Life in New Zealand

New Zealand has well developed infrastructure and all the services and conveniences of a modern country, with a population of 4.5m people. The people here are warm, friendly and welcoming. The lifestyle is relaxed, outdoors focused and safe, with strong family values and European influence. You will find most cultural tastes catered for with a variety of food, wine, entertainment, arts and retail shopping.


You will notice that New Zealand people are easy going, relaxed and treat others as equals. They like their personal space: you may notice that they may stand away from you when talking and waiting in queues, however, they are also patient and polite. The following are examples of New Zealand etiquette:

  • Say ‘please’ when they want something and ‘thank you’ when they get it. It is considered rude if you do not use ‘please’ and 'thank you’.
  • Say ‘sorry’ if they bump into another person by accident.
  • Say ‘hello’, good morning etc. to people they have never met before.
  • Make orderly lines or queues when waiting for service. It is considered rude to push in and not wait your turn!

Environment and Land

New Zealand is a long narrow land mass made up of two main islands – the North Island and the South Island, each is quite different and has quite a different geological makeup. They have wonderful natural features; from the volcanic mud pools and geothermal activity of the north, to the dense rain forests and deep fiords of the south.

New Zealand is a politically stable and safe country. The people are united, friendly and welcoming. While the political capital is Wellington (bottom of the North Island), the commercial capital is Auckland, (centre-top of the North Island). However, the agribusiness and farming powerhouse is the central South Island area known as Canterbury. With an abundance of flat land, high quality soils and large water resources, this area is perfect for farming.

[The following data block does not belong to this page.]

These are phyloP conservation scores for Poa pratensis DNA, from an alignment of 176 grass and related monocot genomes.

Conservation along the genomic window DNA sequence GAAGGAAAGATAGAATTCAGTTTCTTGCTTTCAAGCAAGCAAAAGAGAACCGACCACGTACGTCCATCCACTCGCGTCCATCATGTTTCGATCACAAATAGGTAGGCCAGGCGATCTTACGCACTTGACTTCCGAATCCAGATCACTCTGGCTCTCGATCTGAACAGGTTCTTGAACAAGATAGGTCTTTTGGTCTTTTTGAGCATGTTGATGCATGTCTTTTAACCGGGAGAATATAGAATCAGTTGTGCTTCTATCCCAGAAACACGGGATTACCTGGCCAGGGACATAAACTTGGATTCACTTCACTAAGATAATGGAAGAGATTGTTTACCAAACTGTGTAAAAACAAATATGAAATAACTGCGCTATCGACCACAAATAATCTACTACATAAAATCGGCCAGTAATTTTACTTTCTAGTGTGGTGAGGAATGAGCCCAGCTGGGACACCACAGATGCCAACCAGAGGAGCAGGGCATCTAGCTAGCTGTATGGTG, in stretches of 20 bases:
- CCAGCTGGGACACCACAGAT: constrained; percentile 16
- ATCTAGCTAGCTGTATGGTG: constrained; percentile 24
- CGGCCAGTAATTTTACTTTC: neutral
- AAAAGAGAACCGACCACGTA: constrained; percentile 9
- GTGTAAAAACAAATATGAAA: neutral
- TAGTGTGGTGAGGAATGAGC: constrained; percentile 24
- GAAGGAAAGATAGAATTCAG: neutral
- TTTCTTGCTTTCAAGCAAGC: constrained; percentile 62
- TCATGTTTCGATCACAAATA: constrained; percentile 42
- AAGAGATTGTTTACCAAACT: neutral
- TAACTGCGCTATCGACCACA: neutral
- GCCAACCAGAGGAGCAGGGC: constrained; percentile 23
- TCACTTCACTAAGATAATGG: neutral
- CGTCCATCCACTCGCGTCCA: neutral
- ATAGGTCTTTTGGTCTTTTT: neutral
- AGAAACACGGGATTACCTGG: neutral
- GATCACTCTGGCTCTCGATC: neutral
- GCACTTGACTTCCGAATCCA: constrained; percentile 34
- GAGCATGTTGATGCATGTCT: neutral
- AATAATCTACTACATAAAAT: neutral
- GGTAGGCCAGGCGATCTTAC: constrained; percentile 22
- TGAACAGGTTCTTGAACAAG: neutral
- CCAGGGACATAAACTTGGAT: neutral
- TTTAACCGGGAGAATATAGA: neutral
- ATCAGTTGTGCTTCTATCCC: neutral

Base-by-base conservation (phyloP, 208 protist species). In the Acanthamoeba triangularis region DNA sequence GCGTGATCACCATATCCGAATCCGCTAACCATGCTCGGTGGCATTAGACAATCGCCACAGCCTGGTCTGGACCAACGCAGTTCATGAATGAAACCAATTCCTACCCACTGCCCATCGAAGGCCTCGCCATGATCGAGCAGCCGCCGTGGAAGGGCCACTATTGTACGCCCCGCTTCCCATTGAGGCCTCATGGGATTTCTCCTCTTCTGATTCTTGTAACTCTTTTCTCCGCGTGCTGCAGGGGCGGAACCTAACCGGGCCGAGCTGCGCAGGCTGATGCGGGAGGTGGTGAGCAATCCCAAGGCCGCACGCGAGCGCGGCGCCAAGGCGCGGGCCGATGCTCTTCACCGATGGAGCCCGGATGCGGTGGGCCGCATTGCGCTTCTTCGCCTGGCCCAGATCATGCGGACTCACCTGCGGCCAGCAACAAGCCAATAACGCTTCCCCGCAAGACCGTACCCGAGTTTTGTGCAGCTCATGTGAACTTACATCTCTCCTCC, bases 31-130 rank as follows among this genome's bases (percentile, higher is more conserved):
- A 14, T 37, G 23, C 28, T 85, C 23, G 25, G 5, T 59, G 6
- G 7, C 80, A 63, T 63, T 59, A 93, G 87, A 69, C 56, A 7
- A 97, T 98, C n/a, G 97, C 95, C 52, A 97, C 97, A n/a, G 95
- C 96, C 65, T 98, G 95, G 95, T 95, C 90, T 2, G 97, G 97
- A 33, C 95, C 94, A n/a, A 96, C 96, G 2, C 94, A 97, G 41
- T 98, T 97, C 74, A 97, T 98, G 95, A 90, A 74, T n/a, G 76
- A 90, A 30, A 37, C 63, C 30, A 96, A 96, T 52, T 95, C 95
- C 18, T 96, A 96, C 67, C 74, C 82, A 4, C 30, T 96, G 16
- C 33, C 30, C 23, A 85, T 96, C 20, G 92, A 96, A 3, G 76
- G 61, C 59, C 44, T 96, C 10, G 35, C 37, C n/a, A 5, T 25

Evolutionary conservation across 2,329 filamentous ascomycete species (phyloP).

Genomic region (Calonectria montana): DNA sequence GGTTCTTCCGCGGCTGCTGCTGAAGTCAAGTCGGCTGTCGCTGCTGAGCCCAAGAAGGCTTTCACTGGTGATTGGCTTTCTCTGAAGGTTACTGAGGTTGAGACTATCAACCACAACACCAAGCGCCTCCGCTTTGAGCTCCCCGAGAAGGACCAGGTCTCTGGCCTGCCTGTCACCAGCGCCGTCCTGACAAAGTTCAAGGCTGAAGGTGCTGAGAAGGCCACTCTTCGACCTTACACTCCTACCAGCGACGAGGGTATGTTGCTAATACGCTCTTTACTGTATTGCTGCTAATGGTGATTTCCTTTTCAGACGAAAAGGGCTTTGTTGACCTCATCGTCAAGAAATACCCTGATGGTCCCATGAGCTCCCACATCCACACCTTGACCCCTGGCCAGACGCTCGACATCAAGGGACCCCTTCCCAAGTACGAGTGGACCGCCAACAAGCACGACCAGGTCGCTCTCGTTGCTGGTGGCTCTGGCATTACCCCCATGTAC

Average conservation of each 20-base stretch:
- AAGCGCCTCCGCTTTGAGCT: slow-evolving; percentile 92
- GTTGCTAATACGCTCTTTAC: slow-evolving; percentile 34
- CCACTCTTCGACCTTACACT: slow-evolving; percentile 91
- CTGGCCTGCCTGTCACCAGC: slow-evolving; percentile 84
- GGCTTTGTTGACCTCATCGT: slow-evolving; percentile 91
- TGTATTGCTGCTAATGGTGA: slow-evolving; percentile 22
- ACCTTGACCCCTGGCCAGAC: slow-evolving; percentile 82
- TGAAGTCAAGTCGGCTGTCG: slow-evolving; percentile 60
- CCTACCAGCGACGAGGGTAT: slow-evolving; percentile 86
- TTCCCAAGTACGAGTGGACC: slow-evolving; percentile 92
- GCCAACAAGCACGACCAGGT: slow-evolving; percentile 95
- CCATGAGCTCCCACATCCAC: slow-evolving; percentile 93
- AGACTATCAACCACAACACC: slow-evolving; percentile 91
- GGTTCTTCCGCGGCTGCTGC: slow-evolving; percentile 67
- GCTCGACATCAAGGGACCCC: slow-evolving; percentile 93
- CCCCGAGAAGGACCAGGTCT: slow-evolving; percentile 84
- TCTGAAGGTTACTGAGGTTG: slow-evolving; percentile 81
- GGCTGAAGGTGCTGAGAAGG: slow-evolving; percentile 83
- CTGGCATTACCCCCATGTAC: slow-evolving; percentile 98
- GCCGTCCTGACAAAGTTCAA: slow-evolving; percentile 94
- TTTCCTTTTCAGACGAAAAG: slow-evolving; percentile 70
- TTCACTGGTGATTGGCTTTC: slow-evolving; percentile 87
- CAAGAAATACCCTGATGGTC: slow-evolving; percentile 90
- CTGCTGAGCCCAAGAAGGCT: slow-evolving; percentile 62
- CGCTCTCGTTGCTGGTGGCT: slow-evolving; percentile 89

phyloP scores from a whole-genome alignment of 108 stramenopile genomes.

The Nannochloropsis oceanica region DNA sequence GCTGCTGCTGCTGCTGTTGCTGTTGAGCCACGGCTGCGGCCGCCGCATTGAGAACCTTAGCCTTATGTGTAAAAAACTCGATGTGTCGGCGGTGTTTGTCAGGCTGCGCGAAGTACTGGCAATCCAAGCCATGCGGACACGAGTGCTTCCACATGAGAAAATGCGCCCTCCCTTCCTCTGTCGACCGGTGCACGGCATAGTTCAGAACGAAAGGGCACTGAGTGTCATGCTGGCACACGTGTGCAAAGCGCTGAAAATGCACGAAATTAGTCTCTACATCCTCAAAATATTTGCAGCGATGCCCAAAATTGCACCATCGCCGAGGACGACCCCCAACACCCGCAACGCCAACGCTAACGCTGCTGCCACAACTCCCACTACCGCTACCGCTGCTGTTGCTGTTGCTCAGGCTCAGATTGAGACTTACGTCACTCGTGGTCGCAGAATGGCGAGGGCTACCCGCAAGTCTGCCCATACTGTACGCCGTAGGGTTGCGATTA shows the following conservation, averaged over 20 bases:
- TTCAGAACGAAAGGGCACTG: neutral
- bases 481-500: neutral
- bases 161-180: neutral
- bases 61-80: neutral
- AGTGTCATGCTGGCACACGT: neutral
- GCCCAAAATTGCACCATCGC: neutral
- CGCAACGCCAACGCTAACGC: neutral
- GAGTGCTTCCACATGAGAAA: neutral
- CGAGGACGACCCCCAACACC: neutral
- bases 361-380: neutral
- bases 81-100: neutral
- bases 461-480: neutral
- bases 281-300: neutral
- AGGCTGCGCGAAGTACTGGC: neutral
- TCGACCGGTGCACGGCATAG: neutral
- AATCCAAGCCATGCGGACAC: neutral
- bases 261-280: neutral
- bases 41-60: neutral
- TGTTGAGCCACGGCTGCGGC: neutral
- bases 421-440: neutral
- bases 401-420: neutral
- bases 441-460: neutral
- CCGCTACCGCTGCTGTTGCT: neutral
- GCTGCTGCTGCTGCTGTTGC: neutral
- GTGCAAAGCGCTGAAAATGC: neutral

New Zealand has a temperate climate with high sunshine hours. Temperatures are around 5-10 degrees Celsius in winter, and 25-30 degrees Celsius in summer. Rainfall is about 600mm per year. There is a plenitude of sport and recreation areas, lakes, forests, mountains, beaches, and open spaces catering for all sports from snow skiing to mountain biking, running, hiking and walking and horse riding – you name it, it's here.

Canterbury Region

Christchurch is in the heart of the Canterbury region. Christchurch is the second biggest city in New Zealand and is not only a fantastic place to visit, but from here you can easily access the heart of the South Island. Travel north for hot pools, vineyards and oceanic wildlife encounters. A journey west could mean a train trip over the Southern Alps, to discover rainforest and glaciers. Head south and discover our beautiful high country, topped off by Aoraki/Mount Cook, New Zealand's tallest mountain.

Mid Canterbury

The Orientation Programme is based in Mid Canterbury which is an hour from Christchurch International Airport and is one of New Zealand’s best kept secrets. This rich agricultural region boasts soaring mountains, dramatic coastlines and is bordered by impressive braided rivers. Mid Canterbury’s backdrop is the stunning Southern Alps and is home to the world class ski field, Mt Hutt. The Mid Canterbury region and includes: Ashburton, Mt Hutt, Methven, Rakaia, Mt Somers and Staveley.

Mid Canterbury recreational activities include; skiing, snowboarding, white-water rafting, skydiving, hiking nature trails, mountain biking and numerous golf courses. A cluster of high country lakes and braided rivers are fantastic for fishing, and the surrounding mountain foothills are perfect for recreational hunting and a 4WD adventure can take you on a journey to explore the high-country wilderness.

For more information regarding the Mid Canterbury region please visit:

Otago Region

Situated about 350km south of Christchurch, the Otago region welcomes everyone who visits in a down to earth and friendly manner. Otago has superb natural features including; stunning mountain landscapes, gold mines, vast rural areas with rivers, lakes, and white sandy beaches and is home to one of New Zealand’s premier medical universities.

Otago has a strong Scottish background which is reflected in the traditional values and physical features of the environment and climate; all of which have contributed to the creation of a unique cultural character. The “work hard, play hard” philosophy is big here. Otago is definitely young at heart. As the students here would say, ‘when you visit Otago, it's time to enjoy life’.